Impact of emotional salience on episodic memory in attention-deficit/hyperactivity disorder: a functional magnetic resonance imaging study.
ABSTRACT Patients with attention-deficit/hyperactivity disorder (ADHD) show episodic memory deficits especially in complex memory tasks. We investigated the neural correlates of memory formation in ADHD and their modulation by stimulus salience.
We recorded event-related functional magnetic resonance imaging during an episodic memory paradigm with neutral and emotional pictures in 12 male ADHD subjects and 12 healthy adolescents.
Emotional salience did significantly augment memory performance in ADHD patients. Successful encoding of neutral pictures was associated with activation of the anterior cingulate cortex (ACC) in healthy adolescents but with activation of the superior parietal lobe (SPL) and precuneus in ADHD patients. Successful encoding of emotional pictures was associated with prefrontal and inferior temporal cortex activation in both groups. Healthy adolescents, moreover, showed deactivation in the inferior parietal lobe.
From a pathophysiological point of view, the most striking functional differences between healthy adolescents and ADHD patients were in the ACC and SPL. We suggest that increased SPL activation in ADHD reflected attentional compensation for low ACC activation during the encoding of neutral pictures. The higher salience of emotional stimuli, in contrast, regulated the interplay between ACC and SPL in conjunction with improving memory to the level of healthy adolescents.
- SourceAvailable from: Gregor Kohls[Show abstract] [Hide abstract]
ABSTRACT: Although attention deficit hyperactivity disorders (ADHD) and autism spectrum disorders (ASD) share certain neurocognitive characteristics, it has been hypothesized to differentiate the two disorders based on their brain’s reward responsiveness to either social or monetary reward. Thus, the present fMRI study investigated neural activation in response to both reward types in age and IQ-matched boys with ADHD versus ASD relative to typically controls (TDC). A significant group by reward type interaction effect emerged in the ventral striatum with greater activation to monetary versus social reward only in TDC, whereas subjects with ADHD responded equally strong to both reward types, and subjects with ASD showed low striatal reactivity across both reward conditions. Moreover, disorder-specific neural abnormalities were revealed, including medial prefrontal hyperactivation in response to social reward in ADHD versus ventral striatal hypoactivation in response to monetary reward in ASD. Shared dysfunction was characterized by fronto-striato-parietal hypoactivation in both clinical groups when money was at stake. Interestingly, lower neural activation within parietal circuitry was associated with higher autistic traits across the entire study sample. In sum, the present findings concur with the assumption that both ASD and ADHD display distinct and shared neural dysfunction in response to reward.Developmental Cognitive Neuroscience. 08/2014;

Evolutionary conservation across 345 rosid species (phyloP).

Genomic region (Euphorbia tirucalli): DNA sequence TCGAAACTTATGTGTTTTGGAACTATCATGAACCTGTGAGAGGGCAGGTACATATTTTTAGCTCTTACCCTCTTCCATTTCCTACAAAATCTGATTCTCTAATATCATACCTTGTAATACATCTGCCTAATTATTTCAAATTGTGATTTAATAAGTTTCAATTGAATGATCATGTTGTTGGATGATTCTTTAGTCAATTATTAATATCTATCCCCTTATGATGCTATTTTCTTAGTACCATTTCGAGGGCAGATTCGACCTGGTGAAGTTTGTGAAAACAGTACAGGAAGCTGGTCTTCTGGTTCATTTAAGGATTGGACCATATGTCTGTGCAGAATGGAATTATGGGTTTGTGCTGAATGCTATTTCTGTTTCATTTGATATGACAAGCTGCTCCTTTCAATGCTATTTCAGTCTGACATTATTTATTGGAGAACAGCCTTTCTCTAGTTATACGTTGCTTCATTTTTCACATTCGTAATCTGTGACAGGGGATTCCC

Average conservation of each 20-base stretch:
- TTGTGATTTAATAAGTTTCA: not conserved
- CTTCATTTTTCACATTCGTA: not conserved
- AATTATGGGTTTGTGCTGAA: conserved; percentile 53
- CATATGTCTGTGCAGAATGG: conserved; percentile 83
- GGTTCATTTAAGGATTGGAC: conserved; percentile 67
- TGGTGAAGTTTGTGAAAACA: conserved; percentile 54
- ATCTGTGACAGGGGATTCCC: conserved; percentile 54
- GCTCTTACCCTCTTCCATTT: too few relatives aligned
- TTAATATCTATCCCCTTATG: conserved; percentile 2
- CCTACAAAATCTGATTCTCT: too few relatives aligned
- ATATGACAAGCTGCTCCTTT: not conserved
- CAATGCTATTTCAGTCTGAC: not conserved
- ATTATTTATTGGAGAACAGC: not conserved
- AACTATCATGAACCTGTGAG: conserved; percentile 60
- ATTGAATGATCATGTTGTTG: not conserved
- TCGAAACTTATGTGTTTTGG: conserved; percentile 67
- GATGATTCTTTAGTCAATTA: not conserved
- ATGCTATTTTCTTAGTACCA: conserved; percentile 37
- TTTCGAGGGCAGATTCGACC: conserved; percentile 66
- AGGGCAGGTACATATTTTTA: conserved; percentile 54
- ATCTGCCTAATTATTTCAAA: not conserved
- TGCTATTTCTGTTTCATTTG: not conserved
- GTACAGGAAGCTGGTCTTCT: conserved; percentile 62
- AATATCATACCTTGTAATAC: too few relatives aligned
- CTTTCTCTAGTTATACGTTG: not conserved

- [Show abstract] [Hide abstract]
ABSTRACT: Current research suggests that attention-deficit/hyperactivity disorder (ADHD) is associated with larger behavioral sensitivity to reinforcement contingencies. However, most studies have focused thus far on the enhancing effects of tangible rewards such as money, neglecting that social-emotional stimuli may also impact task performance in ADHD patients. To determine whether non-social (monetary) and social (positive facial expressions) rewards differentially improve response inhibition accuracy in children and adolescents with ADHD, we applied an incentive go/no-go task with reward contingencies for successful inhibition and compared ADHD subjects with typically developing individuals. Both social and monetary contingencies improved inhibition accuracy in all participants. However, individuals with ADHD displayed a particularly higher profit from social reward than healthy controls, suggesting that cognitive control in ADHD patients can be specifically improved by social reinforcement. By contrast, self-rated motivation associated with task performance was significantly lower in ADHD patients. Our findings provide evidence for hyperresponsiveness to social rewards in ADHD patients, which is accompanied by limited self-awareness. These data suggest that social reward procedures may be particularly useful in behavioral interventions in children with ADHD.Behavioral and Brain Functions 02/2009; 5:20. · 2.79 Impact Factor
- [Show abstract] [Hide abstract]
ABSTRACT: Background Slow oscillations (<1 Hz) during slow wave sleep (SWS) promote the consolidation of declarative memory. Children with attention-deficit/hyperactivity disorder (ADHD) have been shown to display deficits in sleep-dependent consolidation of declarative memory supposedly due to dysfunctional slow brain rhythms during SWS. Objective Using transcranial oscillating direct current stimulation (toDCS) at 0.75 Hz, we investigated whether an externally triggered increase in slow oscillations during early SWS elevates memory performance in children with ADHD. Methods: 12 children with ADHD underwent a toDCS and a sham condition in a double-blind crossover study design conducted in a sleep laboratory. Memory was tested using a 2D object-location task. In addition, 12 healthy children performed the same memory task in their home environment. Results Stimulation enhanced slow oscillation power in children with ADHD and boosted memory performance to the same level as in healthy children. Conclusion These data indicate that increasing slow oscillation power during sleep by toDCS can alleviate declarative memory deficits in children with ADHD.Brain Stimulation 01/2014; · 4.54 Impact Factor